The second thing to understand is that there’s no such thing as a ‘group-written’ paper, in my experience. Not truly. Someone always needs to step forward and take ownership of the paper to drive things forward otherwise it’s dead in the water. Maybe it can be two people, maybe it can be more- I’ve never seen it happen. So someone needs to step forward and be chief cat herder. This is a thankless job, but if it results in a solid, collaborative manuscript it can be very satisfying. Not to mention the fact that you will (or very much SHOULD) have your name first in the author order.

Here’s my metaphor for spearheading such a monster, errrr… paper.

Imagine that you’ve gathered a painter, a sculptor who works in clay, a sculptor who works with metal, and a DJ in a room- actually in many cases they’re not even in the same room, they’re distributed around the country in their own studios. Around the room (or in their studios) you have a canvas and paint, a block of clay, a pile of metal, and a box of vinyl. Your job is to assemble a work of art that incorporates all those elements together, blends them where appropriate, and is clear about how the pieces all fit together. You have a limited time to accomplish this. Art critics will be visiting after you’re finished to evaluate your work. Go.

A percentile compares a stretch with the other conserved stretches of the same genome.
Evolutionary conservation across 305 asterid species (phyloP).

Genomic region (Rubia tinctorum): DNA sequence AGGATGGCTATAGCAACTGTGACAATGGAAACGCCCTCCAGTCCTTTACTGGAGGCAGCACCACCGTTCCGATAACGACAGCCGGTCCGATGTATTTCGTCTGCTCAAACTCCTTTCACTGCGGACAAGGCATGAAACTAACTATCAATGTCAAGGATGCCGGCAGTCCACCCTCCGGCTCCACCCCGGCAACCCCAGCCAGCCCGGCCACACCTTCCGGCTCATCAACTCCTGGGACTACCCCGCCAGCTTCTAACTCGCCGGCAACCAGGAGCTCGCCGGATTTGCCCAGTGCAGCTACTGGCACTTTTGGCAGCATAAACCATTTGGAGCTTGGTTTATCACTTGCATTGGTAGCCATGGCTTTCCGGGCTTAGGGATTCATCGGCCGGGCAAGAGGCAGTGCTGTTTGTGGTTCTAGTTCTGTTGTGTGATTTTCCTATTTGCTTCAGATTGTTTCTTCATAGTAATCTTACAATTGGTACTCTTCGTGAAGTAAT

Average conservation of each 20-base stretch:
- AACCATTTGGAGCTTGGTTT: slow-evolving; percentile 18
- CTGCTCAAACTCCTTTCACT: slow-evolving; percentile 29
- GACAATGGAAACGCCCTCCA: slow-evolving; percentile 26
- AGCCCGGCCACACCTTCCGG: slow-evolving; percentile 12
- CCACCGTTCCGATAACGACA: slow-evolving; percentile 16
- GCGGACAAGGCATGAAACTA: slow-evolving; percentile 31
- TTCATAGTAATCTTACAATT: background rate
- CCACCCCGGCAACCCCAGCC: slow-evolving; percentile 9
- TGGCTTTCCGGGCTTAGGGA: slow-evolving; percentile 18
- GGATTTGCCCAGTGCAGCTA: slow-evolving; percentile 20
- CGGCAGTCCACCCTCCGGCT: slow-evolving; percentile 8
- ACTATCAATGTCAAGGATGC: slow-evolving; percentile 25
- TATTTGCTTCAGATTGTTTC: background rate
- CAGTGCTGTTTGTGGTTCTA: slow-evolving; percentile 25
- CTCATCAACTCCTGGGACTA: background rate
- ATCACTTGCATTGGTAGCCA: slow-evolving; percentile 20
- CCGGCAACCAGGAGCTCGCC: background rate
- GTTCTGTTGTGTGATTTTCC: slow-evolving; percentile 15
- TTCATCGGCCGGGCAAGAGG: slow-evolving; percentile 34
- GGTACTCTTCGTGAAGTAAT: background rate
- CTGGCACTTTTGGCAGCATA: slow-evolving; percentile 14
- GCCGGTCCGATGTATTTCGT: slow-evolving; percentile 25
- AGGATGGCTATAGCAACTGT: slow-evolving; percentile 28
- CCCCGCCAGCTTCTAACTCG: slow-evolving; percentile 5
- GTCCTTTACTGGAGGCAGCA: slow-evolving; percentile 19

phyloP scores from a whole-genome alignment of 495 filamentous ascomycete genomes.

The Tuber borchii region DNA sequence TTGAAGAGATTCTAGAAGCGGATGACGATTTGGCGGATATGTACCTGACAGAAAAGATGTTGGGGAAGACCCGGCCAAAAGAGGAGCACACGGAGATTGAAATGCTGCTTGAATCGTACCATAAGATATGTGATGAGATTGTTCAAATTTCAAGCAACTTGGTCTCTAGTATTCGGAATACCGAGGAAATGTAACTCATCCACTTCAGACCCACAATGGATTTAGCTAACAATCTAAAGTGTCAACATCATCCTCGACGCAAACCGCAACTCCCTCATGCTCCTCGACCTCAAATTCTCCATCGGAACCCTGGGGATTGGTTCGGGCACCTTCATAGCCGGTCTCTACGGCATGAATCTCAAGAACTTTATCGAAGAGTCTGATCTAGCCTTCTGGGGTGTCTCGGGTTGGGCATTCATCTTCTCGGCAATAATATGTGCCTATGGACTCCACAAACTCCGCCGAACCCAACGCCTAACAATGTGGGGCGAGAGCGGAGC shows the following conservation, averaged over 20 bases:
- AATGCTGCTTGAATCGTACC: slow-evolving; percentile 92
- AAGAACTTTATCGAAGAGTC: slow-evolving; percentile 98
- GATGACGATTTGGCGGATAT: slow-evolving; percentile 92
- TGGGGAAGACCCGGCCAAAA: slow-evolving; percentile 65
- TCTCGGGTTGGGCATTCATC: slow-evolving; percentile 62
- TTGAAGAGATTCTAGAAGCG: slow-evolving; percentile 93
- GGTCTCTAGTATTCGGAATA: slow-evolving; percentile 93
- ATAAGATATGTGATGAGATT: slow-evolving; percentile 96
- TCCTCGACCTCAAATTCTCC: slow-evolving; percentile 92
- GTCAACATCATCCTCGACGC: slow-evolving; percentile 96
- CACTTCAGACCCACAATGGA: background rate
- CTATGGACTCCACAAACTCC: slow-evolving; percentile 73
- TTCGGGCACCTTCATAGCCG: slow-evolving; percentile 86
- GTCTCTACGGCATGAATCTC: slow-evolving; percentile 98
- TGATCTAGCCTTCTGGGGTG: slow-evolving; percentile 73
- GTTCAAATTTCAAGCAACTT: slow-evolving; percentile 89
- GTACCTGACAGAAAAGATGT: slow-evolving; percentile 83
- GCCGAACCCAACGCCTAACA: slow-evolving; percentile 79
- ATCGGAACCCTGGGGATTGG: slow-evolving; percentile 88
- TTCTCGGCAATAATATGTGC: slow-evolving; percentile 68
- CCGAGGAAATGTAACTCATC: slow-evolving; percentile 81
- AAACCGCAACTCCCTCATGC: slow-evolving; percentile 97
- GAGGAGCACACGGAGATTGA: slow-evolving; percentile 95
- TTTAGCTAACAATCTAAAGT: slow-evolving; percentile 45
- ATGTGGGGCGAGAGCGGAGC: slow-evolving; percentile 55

Here are my list of thoughts on how to approach this kind of problem.

  1. Don’t think of this as a collaborative paper. In all likelihood the actual driving of the paper will be done by one person, and that’s you. If you wait around for everyone to chime in, contribute, take ownership for their sections, you will never get anything done. If you aren’t the leader of the paper, but the leader isn’t leading it MAY be possible to just start the process and take leadership. This can be politically dangerous and really depends on the specifics of the project and collaborations, but it’s something to keep in mind. You could be a hero.
  2. Think of this as a collaborative paper. This is a collaborative effort. I realize that this is directly contradictory to my first point. However, it is very important that you don’t lose sight of the fact that you are not the expert in many areas of the paper that you have to put together. Make use of others’ expertise but try to put this in direct requests for input of well-defined portions.
  3. Have a basic understanding of each component. This is really important. Everyone has different expertise and you will not become an expert in a new area by writing a paper. Don’t try. But if there are things that you really are not familiar with that need to go into the paper brush up on them by reading (actually reading from start to finish) previous papers from the group or current review articles in the area. This will allow you to understand at least where the collaborator is coming from and what they can offer.